We started after the break with Jeremy Westerman, head of BPM product marketing for TIBCO, presenting on AMX BPM. The crowd is a bit slow returning, which I suspect is due more to the availability of Wii Hockey down the hall than to the subject matter. Most telling, Westerman has the longest timeslot of the day, 45 minutes, which shows the importance that TIBCO is placing on marketing efforts for this new generation of their BPM platform. As I mentioned earlier, I’ve had 3+ hours of briefing on AMX BPM recently and think that they’ve done a good job of rearchitecting – not just refactoring – their BPM product to a modern architecture that puts them in a good competitive position, assuming that they can get the customer adoption. He started by talking about managing business processes as strategic assets, and the basics of what it means to move processes into a BPMS, then moved on to the TIBCO BPM products: Business Studio for modeling, the on-premise AMX BPM process execution environment, and the cloud-based Silver BPM process execution environment. This built well on their earlier messages about integration and SOA, since many business processes – especially for the financial-biased audience here today – are dependent on integrating data and messaging with other enterprise systems. Business-friendly is definitely important for any BPM system, but the processes also have to be able to punch at enterprise weight.

His explanation of work management also covered optimizing people within the process: maximizing utilization while still meeting business commitments through intelligent routing, unified work lists and process/work management visibility. A BPM system allows a geographically distributed group of resources to be treated as single pool for dynamic tunable work management, so that the actual organizational model can be used rather than an artificial model imposed by location or other factors. This led into a discussion of workflow patterns, such as separation of duties, which they are starting to build into AMX BPM as I noted in my recent review. He walked through other functionality such as UI creation, analytics and event processing; although I’ve seen most of this before, it was almost certainly new to everyone except the few people in the room who had attended TUCON back in May. The BPM booth was also the busiest one during the break, indicating a strong audience interest; I’m sure that most BPM vendors are seeing this same level of interest as organizations still recovering from the recession look to optimize their processes to cut costs and provide competitive advantage.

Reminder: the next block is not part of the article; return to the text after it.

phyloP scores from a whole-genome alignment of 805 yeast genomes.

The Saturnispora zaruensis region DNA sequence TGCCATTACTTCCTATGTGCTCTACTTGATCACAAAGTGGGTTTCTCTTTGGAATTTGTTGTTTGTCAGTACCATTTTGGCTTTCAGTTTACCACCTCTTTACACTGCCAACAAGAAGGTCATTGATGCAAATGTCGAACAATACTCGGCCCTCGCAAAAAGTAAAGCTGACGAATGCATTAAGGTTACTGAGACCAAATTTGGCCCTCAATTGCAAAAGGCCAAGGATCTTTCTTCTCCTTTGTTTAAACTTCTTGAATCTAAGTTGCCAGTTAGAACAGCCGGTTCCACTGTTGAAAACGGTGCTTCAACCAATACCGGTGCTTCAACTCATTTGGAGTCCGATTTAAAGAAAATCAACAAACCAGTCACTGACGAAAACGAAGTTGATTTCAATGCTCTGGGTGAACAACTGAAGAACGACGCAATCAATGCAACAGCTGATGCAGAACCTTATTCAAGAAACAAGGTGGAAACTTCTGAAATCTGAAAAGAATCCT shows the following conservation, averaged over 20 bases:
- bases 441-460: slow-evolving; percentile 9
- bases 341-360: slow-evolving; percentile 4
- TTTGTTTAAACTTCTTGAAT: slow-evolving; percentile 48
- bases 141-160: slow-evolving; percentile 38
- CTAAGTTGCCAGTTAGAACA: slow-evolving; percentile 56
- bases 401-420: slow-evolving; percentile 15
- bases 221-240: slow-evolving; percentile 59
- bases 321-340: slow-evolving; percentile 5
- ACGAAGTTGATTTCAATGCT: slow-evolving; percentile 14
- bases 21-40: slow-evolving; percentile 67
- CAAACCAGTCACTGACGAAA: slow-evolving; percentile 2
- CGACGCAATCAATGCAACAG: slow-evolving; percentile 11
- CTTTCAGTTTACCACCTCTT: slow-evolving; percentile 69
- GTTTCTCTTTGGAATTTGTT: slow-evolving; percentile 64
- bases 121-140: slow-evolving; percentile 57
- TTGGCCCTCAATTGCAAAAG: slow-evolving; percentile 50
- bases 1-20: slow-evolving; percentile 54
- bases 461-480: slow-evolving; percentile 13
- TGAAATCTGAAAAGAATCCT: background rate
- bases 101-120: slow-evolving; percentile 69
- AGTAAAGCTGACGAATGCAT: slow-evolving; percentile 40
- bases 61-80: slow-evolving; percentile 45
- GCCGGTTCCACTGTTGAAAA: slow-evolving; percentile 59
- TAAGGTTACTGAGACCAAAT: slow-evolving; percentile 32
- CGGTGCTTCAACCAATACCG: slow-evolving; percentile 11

Ivan Casanova, director of cloud marketing for TIBCO, started with some pretty simple Cloud 101 stuff, then outlined their Silver line of cloud platforms: Silver CAP for developing cloud services, Silver Fabric for migrating existing applications, Silver BPM for process management, and Silver Spotfire for analytics. Some portion of the IT-heavy audience was probably thinking “not in my data centre, dude!”, but eventually every organization is going to have to think about what a cloud platform brings in terms of speed of deployment, scalability, cost and ability to collaborate outside the enterprise. Although he did talk about using Fabric for “private cloud” deployments that leverage cloud utility computing principles for on-premise systems, he didn’t mention the most likely baby step for organizations who are nervous about putting production data in the cloud, which is to use the cloud for development and testing, then deploy on premise. He finished with a valid point about how they have a lot of trust from their customers, and how they’ve built cloud services that suit their enterprise customers’ privacy needs; IBM uses much the same argument about why you want to use an large, established, trusted vendor for your cloud requirements rather than some young upstart.

We then heard from Greg Shevchik, a TIBCO MDM specialist, for a quick review of the discipline of master data management and TIBCO’s Collaborative Information Manager (CIM). CIM manages the master data repositories shared by multiple enterprise systems, and allows other systems – such as AMX BPM – to use data from that single source. It includes a central data repository; governance tools for validation and de-duplication; workflow for managing the data repository; synchronization of data between systems; and reporting on MDM.

Last up for the Toronto TIBCO Now was Al Harrington (who was the mystery man who opened the day), giving us a quick view of the new generation of TIBCO’s CEP product, BusinessEvents. There’s a lot to see here, and I probably need to get a real briefing to do it justice; events are at the heart of so many business processes that CEP and BPM are becoming ever more intertwined.

My battery just hit 7% and we’re after 5pm, so I’ll wrap up here. The TIBCO Now roadshow provides a good overview of their updated technology portfolio and the benefits for customers; check for one coming your way.